Quarantine Cooking Part 3: Ground Beef

Ground beef is meat from trimmings of larger cuts of beef which is ground into small particles.    It is labeled by the name of the location from which is was taken.  The percentages of lean  and fat can be variable.  Typically, the percentage is included on the package label.  Personal choice dictates which kind of ground meat one selects at the grocery or butcher shop.  Some people like the very lean selections.  At our house we prefer 80/20 (80% lean and 20% fat).  We feel that the fat gives it more flavor and helps to prevent it from sticking to the pan as much.  The price of ground beef can vary according to the part of the cow with ground sirloin being the most expensive.  We prefer ground chuck.  Chuck is a tough cut for beef and that's why grinding it up before selling it is a good solution. 


While still avoiding public places and continuing to have groceries delivered during the pandemic, I came upon a great sale for ground chuck 80/20!  I purchased about 10 pounds, portioned it out, flash froze it and having been cooking many favorite recipes using it.  If you have ever had to wait for meat to thaw before preparing it for a meal, you will appreciate my method.  

I scoop 4 ounces of beef with a measuring cup.  I flatten it out in the shape of a patty and flash freeze.  When frozen, I place the patties in a plastic bag.  When I need some for a recipe, the small portions don't take very long to thaw.  If I need a pound, I take out 4...1/2 pound, I take out 2....you get the drift.  

To flash freeze, the patties need to be in a single layer on waxed paper on a cookie sheet or roasting pan.  This can be tricky to fit in your freezer, so select a pan that will fit.  The beauty of this system is that if you want to cook hamburgers, you already have them shaped.  Just thaw and cook!  Of course, if you like to eat larger portions of beef, make the patties larger.  Depending on your freezer, it will take several hours for the patties to freeze solid.  When they are solid, pop them from the waxed paper and place in a gallon plastic bag. They will not stick together during storage when frozen this way.  It's super convenient and saves time when you are ready to cook.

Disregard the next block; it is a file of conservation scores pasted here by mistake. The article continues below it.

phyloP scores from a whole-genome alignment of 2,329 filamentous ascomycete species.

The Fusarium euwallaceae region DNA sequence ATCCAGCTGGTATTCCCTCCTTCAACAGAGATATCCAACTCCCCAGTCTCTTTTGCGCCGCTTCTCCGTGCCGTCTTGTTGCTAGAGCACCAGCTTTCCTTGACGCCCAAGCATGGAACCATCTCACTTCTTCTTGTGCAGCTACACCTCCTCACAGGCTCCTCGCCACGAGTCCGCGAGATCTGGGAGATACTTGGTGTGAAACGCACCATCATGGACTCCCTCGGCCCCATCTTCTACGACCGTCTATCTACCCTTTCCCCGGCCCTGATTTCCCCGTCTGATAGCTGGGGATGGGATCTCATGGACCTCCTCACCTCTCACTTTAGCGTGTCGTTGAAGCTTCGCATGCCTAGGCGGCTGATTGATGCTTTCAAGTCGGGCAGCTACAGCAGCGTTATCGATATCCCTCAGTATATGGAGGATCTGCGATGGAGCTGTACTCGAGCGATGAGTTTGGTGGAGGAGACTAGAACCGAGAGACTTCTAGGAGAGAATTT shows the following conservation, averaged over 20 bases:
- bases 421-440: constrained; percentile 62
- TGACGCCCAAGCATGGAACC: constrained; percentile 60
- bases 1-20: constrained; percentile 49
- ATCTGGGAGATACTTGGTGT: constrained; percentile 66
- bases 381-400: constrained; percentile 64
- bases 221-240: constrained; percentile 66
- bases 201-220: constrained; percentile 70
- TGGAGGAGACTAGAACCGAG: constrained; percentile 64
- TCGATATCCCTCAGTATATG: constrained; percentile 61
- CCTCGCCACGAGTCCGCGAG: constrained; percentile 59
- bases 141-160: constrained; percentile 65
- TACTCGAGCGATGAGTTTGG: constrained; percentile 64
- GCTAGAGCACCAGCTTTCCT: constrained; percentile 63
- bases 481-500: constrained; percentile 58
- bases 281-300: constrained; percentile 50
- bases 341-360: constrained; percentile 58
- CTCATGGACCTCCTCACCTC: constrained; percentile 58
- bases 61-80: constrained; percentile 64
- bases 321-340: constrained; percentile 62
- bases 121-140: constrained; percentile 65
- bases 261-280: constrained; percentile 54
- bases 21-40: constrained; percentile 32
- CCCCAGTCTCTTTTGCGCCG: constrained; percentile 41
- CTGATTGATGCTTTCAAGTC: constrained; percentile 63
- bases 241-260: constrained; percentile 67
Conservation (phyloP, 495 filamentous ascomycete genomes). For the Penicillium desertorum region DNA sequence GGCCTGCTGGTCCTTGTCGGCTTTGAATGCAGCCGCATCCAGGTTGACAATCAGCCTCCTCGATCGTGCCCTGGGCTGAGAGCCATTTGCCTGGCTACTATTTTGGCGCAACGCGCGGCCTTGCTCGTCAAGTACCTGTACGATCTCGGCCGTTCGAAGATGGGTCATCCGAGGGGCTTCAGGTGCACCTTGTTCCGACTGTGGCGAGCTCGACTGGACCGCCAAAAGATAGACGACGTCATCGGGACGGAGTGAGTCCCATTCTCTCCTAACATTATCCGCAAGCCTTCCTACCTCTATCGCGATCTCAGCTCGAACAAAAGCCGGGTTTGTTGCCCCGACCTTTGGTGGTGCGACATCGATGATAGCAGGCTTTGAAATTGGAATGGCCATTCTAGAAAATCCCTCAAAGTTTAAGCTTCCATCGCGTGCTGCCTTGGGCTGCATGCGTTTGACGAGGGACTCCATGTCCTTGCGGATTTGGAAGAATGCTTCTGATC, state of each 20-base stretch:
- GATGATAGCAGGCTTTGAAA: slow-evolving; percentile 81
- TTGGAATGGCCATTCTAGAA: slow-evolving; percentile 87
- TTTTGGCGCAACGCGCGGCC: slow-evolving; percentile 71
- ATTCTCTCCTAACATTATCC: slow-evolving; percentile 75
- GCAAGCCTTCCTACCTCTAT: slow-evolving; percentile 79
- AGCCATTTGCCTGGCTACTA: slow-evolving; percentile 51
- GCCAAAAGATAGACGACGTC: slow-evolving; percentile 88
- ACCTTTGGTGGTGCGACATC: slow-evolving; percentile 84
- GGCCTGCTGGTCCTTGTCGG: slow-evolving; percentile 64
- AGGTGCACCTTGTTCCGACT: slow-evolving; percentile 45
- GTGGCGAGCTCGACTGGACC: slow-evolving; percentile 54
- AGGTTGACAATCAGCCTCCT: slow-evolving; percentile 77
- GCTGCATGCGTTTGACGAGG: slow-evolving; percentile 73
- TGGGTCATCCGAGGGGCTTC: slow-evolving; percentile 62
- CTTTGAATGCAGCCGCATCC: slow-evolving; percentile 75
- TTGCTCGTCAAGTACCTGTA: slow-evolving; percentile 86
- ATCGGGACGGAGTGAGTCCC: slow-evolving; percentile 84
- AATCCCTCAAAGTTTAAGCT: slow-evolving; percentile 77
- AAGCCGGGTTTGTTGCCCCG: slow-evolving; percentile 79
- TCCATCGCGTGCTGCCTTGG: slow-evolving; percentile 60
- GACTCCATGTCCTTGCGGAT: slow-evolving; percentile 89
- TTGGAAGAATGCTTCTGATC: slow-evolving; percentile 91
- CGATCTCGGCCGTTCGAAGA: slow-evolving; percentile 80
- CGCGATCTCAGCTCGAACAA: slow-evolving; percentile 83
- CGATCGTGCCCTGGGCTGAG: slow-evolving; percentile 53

With a freezer full of ground beef there are so many options for cooking.  It's such a versatile food. The first option is the plain ol' Fried Hamburger.  My mother who influenced many of my cooking practices, taught me to "fry" hamburgers.  For this method, I simply coat the patties with flour and desired seasonings and cook them in a skillet that has had a small amount of fat added.  Even with the 80/20 mix a little bit of added oil helps achieve a fried texture.  It may sound odd, but try it!  You will like it!

Another family favorite is a casserole of Cheesy Yellow Squash and Ground Beef.  it's a crowd pleaser and can be prepared early in the day and baked before dinner.

2 medium sized yellow squash
1 cup chopped yellow or white onion
handful fresh flat leaf parsley, chopped
8 oz. ground beef
2 Tablespoons flour
2 Tablespoons butter
1 cup milk
1/2 cup cheddar cheese
bread crumbs (to thicken if necessary)
salt, pepper, 
1/2 cup grated parmesan cheese
paprika

-Using a vegetable brush, wash the squash and remove any bad spots with a vegetable peeler. -Chop off the stems and chop coarsely into pieces about 1 inch cubed.  Combine the squash, onion and parsley in a skillet and add a small amount of water.  Cover and steam over a low heat until vegetables are tender.  Drain the liquid.  

-In the same skillet, brown the ground beef and drain fat.  Return the ground beef and squash
to the skillet and set aside.
-In a small saucepan, melt the butter and stir in the flour and stir until combined.  Pour in the milk and heat and stir on medium heat until the sauce is thick.  Stir in the cheddar cheese.  
-Fold the sauce into the skillet with the meat and squash, blending well. Add seasonings of choice (I like to add some cajun seasoning, too)  Add bread crumbs if the mixture is too liquid.  
-Pour into a greased 1 quart casserole dish.  
-Top with parmesan cheese and sprinkle with paprika.  
-Bake at 350 degrees until cheese is melted and mixture is bubbly.  (about 30 minutes)  Serves 2 to 3.

Option:  If you don't have time to make the sauce, open a can of cream of mushroom soup.  It's very salty, so adjust your seasonings if using this method.

Tamale Pie is another good recipe for ground beef.  In a magazine, I saw a picture of a tamale pie with pickled jalapeño peppers pressed into the topping before baking.  I tried that and it can be noted in the picture.  Purely optional.

Filling:
8 oz. ground beef
1 cup chopped onion
1 jalapeño pepper seeds removed and chopped (see below)
1 Tablespoon chile powder (or taco seasoning to taste)
1 teaspoon cumin
salt to taste
1 14 1/2 oz. can petite diced tomatoes
2 cups frozen yellow corn
1/4 to 1/2 cup water
1/2 cup grated cheddar cheese (or your choice of cheese)